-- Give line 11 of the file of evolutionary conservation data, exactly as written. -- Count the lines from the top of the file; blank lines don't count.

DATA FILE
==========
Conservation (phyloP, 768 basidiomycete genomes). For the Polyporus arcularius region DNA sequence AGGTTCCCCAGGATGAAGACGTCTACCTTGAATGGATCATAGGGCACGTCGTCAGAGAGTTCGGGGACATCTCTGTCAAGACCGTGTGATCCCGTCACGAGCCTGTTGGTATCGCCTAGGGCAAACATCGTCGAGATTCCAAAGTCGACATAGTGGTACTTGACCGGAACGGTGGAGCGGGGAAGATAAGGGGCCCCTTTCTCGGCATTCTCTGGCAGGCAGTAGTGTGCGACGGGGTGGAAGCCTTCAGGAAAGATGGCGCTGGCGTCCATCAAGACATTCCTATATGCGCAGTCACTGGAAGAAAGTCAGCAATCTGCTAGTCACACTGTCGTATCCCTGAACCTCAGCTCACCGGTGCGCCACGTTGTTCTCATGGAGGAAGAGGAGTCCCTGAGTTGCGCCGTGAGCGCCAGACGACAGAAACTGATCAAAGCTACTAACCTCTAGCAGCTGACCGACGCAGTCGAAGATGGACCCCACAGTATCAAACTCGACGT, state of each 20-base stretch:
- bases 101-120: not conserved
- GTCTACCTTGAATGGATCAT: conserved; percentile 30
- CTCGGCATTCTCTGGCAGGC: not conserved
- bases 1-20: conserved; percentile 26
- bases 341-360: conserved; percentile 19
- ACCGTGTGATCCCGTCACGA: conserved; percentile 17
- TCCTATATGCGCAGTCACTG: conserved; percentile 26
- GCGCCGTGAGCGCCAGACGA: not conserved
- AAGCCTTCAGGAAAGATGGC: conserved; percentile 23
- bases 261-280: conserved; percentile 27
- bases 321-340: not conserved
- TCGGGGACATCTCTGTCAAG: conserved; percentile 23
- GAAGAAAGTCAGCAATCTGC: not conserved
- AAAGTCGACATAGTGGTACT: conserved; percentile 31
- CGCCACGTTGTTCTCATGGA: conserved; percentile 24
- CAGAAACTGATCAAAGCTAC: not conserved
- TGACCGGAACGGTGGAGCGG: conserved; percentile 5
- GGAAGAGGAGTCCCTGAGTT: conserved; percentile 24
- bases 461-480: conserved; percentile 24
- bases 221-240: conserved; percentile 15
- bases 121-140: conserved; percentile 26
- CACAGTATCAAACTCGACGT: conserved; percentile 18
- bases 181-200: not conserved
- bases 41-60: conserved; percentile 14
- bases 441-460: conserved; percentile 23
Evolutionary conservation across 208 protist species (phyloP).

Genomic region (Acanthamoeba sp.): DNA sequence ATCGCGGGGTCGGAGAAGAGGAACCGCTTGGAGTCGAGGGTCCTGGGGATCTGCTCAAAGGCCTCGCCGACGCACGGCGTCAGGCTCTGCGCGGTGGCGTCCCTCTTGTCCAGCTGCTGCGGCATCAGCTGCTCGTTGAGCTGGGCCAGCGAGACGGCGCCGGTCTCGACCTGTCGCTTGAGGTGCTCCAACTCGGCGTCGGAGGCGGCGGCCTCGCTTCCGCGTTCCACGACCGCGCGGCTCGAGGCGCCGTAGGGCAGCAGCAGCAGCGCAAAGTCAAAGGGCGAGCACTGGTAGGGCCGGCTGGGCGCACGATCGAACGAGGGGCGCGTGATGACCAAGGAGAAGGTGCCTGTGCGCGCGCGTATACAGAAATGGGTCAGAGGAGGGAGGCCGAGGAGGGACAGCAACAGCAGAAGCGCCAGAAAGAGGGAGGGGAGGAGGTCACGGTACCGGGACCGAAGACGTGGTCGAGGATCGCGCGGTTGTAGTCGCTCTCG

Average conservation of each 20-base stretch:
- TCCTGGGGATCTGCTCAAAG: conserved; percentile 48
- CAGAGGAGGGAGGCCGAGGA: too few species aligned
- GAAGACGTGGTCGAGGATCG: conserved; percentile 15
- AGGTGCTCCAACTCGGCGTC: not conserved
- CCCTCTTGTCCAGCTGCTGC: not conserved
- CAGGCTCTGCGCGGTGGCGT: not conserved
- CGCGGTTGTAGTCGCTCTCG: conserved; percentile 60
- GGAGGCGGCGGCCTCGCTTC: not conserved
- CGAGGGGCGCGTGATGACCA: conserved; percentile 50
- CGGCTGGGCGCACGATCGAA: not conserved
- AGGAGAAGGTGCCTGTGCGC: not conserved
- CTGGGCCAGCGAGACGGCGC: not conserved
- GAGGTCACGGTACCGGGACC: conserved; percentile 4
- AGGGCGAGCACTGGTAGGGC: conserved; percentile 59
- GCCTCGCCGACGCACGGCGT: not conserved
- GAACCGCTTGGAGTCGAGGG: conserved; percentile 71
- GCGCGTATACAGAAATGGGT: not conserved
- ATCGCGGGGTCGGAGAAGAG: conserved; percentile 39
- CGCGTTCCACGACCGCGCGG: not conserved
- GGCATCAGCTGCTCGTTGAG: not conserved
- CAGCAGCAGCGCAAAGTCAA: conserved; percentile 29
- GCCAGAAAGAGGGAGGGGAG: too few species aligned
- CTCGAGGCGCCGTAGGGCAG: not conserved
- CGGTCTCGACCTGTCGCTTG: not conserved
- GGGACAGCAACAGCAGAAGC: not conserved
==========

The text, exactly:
- bases 261-280: conserved; percentile 27